My work on the project began in August 2016 and spanned a few months and various tasks until the end of the semester in December. As I was a research assistant to Dr. Pionke, my job description was basically identical to Carissa’s, so I won’t repeat what she has already written about the job except to say that I spent a great deal of time typing in spreadsheets and attempting to decipher Mill’s handwriting.
Fast-forward a few months, and I have graduated from the University of Alabama, am no longer working on the project, and have managed to stumble into a temporary job in the property department of an insurance company. At first glance, these jobs seem incredibly different. After all, what could the study of margin notes in the books of a nineteenth century writer and philosopher have in common with property insurance? Oddly, more than one would expect.
Admittedly, these similarities are mainly logistical in nature. For example, I still spend a great deal of time typing in spreadsheets. Now, instead of information about authors, editors, and publications, it’s policyholders, mortgagees, and personal articles floaters. Excel, however, is a staple program in many operations, and so its role in both academic and insurance spheres is rather unremarkable. The aspect of my insurance job that really caught my attention and drew these parallels in my mind is the amount of time I spend in my cubicle, squinting at haphazardly-scrawled New Business applications for homeowner’s insurance and attempting to decipher policy numbers, addresses, or endorsement descriptions. This task reminded me greatly of pressing my face up close to my computer screen in an attempt to decipher certain margin notes in Mill’s books that verged on indecipherable.
Clearly, insurance and John Stuart Mill differ more than they coincide, but what I find interesting about the overlap in method – however small – is how different avenues for written text yield distinct personae of the writer. For instance, Mill’s longer notes or the notes on full pages at the ends of chapters tend to be much neater than the notes he took while in the midst of reading. These hastily-scribbled notes seem to indicate that in many cases, Mill did not write his margin notes with the intention that they should be read by anyone other than himself. I tried to remind myself of this possibility as I sat hunched over specific margin notes and struggled to decipher letters from the squiggles. Of course, that was not always the case, but the untidy nature of the notes suggests a sort of candidness. Not only was Mill likely too preoccupied with his reading to worry about the neatness of his handwriting, but he also was not going to great lengths to present the critical persona he assumes in his published works.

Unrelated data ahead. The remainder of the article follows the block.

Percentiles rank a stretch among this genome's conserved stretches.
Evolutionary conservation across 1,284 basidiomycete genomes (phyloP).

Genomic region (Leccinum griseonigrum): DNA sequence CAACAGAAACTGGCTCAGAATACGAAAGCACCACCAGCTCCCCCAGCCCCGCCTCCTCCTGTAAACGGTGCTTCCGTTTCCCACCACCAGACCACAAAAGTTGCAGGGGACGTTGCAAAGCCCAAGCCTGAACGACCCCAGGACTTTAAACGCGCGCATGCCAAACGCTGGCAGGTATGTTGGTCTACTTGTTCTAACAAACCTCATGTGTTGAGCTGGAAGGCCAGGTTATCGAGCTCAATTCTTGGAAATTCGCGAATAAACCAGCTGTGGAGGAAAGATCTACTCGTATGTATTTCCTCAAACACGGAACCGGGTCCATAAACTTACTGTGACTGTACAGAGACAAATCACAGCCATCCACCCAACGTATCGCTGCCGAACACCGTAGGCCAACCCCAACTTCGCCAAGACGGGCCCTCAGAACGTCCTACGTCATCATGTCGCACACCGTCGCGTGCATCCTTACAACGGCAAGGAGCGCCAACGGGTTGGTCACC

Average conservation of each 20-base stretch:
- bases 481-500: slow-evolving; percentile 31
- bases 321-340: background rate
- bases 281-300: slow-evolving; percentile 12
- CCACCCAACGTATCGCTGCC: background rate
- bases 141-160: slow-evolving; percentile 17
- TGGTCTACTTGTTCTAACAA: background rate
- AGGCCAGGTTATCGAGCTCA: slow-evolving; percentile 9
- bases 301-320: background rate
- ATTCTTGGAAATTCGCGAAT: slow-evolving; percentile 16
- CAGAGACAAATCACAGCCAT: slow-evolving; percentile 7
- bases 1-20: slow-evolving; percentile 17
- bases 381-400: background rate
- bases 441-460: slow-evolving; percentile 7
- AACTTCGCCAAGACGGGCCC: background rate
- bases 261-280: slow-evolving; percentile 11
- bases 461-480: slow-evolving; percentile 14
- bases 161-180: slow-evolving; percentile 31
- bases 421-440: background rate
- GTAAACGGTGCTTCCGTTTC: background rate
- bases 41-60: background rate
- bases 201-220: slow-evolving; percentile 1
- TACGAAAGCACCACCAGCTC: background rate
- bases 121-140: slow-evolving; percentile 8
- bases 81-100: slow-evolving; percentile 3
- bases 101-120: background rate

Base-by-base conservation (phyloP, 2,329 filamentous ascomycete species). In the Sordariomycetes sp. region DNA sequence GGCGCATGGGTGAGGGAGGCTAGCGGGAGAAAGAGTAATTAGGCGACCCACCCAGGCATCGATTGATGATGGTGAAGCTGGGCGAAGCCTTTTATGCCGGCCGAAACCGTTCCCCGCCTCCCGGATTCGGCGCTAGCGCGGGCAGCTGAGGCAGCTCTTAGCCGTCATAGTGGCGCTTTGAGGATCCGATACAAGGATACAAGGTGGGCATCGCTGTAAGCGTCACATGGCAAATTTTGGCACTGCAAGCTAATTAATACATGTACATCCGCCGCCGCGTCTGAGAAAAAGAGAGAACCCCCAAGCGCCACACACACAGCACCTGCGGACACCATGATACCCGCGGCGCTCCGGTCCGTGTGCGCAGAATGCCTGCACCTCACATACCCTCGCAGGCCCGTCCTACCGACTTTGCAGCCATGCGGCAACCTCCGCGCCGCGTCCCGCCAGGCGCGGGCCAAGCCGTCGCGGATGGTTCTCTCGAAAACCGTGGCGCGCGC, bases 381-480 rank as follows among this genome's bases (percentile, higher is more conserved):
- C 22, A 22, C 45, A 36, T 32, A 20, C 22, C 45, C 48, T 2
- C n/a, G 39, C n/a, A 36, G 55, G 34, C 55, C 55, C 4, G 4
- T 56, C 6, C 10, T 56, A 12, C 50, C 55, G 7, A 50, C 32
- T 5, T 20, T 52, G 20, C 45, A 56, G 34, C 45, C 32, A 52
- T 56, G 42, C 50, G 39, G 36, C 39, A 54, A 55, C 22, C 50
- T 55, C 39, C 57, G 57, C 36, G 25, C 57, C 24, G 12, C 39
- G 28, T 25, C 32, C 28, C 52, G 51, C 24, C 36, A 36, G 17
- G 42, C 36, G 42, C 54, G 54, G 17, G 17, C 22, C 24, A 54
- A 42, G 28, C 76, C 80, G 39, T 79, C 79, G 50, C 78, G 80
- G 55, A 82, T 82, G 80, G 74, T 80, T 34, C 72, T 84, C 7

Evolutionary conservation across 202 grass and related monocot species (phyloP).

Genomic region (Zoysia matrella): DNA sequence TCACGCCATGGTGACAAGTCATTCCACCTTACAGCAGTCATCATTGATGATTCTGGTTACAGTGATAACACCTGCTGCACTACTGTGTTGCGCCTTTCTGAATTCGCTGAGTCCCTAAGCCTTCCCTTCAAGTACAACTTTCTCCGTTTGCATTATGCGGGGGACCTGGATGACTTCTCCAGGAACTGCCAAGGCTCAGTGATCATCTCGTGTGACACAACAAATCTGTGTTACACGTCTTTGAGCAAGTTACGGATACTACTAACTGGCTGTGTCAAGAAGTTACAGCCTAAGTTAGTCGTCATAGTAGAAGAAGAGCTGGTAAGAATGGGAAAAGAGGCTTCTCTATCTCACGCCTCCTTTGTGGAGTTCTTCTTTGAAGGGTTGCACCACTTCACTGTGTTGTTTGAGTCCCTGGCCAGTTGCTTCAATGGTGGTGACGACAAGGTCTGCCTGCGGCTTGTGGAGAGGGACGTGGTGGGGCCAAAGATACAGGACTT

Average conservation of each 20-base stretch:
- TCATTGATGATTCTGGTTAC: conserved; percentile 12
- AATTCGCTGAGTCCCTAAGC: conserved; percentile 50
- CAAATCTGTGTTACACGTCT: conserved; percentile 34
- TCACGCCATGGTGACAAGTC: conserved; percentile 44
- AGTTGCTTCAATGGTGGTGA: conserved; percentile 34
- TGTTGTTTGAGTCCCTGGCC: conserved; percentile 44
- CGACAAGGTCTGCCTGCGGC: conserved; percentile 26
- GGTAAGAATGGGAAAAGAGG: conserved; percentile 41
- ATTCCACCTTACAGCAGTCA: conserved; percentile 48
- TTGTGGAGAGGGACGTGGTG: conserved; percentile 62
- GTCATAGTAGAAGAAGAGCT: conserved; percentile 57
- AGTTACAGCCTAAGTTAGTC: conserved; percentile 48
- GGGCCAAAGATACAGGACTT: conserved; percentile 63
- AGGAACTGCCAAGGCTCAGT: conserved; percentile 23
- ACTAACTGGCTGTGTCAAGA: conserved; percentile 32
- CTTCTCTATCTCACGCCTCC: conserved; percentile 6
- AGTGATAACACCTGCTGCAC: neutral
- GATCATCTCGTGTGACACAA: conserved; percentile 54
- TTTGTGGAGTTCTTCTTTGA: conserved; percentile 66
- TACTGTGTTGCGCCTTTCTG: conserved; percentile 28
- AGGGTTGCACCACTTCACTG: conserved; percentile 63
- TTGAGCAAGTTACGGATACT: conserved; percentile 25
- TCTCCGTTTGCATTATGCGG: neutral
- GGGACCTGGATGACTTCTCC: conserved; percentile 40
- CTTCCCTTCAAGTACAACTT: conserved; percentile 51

The similarly-rushed handwriting of insurance applications seems to indicate something different. The obvious answer is that the purpose of these applications is to provide basic, accessible information that is required in order to extend insurance coverage. Yet, the underwriters and not the applicants themselves fill out the applications, and there are occasional instances where the underwriter makes a minor mistake in the address field, for instance. As the amount of insurance coverage and the premium are determined in part by the location of the property, this mistake is one that applicants would be unlikely to make themselves. What this avenue of written text seems to indicate then is an impersonal distance between the writer of the text and the party that is directly affected by it.
To conclude, this was my first experience participating in a research project, and though there were many aspects of the job that interested me, this multi-faceted nature of the written word and its ability to create different personae of the writer has been my main takeaway. I’ve found myself trying to apply these same ideas to the various forms of text I encounter from day to day – from marginalia to insurance applications to text messages to the narrators of the novels post-graduate life has finally allowed me to get around to reading.
— Lauren Davis, Research Assistant To Professor Albert Pionke at the University of Alabama